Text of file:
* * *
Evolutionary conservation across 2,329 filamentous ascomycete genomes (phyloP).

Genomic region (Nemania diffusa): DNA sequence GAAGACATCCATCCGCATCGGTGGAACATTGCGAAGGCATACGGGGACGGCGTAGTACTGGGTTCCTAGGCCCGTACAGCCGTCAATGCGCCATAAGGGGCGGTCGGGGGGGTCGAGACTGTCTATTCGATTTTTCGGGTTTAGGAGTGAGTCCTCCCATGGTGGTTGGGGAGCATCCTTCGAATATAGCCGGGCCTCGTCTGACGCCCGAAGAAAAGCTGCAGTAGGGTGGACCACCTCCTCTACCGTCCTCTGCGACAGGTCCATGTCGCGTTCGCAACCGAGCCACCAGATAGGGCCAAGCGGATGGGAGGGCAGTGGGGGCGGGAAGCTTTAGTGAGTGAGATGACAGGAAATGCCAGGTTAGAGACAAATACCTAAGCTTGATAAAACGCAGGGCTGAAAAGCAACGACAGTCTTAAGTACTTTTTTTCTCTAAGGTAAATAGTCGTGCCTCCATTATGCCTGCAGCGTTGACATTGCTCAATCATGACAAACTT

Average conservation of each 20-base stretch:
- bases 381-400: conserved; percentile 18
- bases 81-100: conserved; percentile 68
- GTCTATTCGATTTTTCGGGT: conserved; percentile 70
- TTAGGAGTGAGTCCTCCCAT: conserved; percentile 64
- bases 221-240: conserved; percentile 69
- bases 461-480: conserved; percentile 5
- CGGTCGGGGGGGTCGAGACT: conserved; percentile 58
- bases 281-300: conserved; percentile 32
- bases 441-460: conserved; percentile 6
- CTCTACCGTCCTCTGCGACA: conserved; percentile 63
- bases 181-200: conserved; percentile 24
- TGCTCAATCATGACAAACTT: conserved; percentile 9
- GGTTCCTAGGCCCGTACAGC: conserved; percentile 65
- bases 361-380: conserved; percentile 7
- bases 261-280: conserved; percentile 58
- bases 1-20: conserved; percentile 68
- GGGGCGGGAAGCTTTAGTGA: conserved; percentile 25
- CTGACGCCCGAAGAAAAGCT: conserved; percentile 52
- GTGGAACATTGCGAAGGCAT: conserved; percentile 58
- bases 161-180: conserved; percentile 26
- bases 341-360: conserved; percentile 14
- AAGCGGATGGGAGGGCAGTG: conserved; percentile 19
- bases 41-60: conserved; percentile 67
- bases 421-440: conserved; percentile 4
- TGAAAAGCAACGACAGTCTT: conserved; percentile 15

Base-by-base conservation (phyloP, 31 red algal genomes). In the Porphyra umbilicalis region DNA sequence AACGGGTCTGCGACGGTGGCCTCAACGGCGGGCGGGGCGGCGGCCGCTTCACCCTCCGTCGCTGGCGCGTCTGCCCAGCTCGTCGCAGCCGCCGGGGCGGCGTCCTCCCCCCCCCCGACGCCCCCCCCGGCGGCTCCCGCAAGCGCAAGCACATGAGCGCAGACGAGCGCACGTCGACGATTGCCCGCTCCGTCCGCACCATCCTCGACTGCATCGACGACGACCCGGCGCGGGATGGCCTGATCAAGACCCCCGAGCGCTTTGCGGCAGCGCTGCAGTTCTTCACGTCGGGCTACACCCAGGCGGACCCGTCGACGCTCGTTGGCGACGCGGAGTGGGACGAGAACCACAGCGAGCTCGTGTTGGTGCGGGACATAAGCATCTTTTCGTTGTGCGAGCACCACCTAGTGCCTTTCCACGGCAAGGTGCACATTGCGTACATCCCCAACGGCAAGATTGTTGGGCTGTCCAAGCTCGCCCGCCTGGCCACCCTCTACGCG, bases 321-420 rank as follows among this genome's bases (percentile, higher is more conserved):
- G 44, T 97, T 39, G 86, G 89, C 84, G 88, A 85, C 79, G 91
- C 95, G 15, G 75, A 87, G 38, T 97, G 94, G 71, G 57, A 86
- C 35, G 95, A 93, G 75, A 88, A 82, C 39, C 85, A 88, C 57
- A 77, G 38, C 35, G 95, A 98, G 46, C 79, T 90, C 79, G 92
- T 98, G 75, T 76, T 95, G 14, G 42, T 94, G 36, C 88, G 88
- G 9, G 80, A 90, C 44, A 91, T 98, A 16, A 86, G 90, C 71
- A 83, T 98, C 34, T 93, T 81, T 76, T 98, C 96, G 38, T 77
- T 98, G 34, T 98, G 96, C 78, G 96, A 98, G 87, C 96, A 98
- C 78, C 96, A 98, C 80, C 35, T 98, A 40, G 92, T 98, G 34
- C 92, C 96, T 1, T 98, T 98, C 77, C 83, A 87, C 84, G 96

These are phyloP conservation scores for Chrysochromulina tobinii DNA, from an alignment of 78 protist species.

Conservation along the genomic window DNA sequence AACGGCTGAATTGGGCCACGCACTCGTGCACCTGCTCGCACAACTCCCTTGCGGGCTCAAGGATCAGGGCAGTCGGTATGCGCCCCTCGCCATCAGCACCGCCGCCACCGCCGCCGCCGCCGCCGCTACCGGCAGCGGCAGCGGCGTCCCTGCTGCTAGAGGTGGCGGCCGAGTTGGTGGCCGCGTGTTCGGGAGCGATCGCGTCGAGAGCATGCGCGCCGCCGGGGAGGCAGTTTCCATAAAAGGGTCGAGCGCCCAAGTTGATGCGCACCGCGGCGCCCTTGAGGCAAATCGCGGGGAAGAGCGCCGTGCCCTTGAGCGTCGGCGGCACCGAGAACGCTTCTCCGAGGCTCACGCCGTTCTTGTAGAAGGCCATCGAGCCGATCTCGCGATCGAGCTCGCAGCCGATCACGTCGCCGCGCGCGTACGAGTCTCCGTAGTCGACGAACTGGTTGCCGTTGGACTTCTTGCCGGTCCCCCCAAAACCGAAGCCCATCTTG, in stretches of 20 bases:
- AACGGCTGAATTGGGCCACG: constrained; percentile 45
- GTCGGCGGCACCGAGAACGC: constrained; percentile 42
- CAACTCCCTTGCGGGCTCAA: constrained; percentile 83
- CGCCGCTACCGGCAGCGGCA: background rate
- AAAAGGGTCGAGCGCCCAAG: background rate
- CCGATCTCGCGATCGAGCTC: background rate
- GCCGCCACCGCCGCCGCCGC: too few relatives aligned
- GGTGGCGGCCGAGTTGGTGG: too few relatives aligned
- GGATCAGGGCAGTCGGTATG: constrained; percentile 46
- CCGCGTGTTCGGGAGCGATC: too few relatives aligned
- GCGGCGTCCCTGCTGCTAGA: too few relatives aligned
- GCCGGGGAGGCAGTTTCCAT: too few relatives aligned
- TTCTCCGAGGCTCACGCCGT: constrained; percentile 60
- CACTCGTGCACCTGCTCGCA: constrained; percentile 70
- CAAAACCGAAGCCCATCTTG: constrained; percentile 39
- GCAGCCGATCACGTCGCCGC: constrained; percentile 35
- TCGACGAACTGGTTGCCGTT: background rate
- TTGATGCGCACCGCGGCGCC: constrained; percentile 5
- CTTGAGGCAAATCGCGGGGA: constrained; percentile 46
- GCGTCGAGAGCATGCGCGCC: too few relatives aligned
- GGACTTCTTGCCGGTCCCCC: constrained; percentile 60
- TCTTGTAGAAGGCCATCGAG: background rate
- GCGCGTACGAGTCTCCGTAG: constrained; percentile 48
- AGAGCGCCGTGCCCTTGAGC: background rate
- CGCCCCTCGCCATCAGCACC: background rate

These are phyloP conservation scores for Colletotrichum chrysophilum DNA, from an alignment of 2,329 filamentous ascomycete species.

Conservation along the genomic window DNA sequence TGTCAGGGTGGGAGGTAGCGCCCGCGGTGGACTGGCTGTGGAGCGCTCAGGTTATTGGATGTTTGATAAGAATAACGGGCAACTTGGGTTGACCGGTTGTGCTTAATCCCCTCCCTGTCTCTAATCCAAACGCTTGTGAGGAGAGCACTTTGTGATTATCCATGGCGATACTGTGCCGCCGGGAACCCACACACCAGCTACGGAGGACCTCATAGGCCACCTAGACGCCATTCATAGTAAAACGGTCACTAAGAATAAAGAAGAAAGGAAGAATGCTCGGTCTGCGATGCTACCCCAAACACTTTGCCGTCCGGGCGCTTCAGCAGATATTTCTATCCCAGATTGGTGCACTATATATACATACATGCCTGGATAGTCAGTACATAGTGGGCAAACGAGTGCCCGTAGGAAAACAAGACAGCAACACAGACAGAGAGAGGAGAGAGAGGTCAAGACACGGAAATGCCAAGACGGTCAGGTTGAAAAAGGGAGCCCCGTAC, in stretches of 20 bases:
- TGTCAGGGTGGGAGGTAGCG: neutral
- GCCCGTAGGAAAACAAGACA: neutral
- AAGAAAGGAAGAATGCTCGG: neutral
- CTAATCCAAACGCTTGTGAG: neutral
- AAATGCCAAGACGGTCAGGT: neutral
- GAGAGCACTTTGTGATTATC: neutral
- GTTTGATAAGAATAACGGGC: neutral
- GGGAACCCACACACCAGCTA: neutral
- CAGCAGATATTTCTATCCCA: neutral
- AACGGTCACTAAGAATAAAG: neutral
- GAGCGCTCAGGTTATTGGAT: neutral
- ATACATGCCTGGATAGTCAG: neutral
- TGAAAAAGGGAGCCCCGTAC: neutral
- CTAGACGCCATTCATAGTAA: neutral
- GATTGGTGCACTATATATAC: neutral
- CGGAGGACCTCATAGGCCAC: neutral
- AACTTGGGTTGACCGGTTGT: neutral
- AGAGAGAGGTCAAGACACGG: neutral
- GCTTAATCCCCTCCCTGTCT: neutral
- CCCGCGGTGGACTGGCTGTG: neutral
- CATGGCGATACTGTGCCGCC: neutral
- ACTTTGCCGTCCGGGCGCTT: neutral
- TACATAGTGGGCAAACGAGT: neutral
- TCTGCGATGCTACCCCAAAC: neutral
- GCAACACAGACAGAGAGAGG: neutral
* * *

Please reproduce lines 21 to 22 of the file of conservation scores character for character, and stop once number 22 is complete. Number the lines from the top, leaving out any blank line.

- CTGACGCCCGAAGAAAAGCT: conserved; percentile 52
- GTGGAACATTGCGAAGGCAT: conserved; percentile 58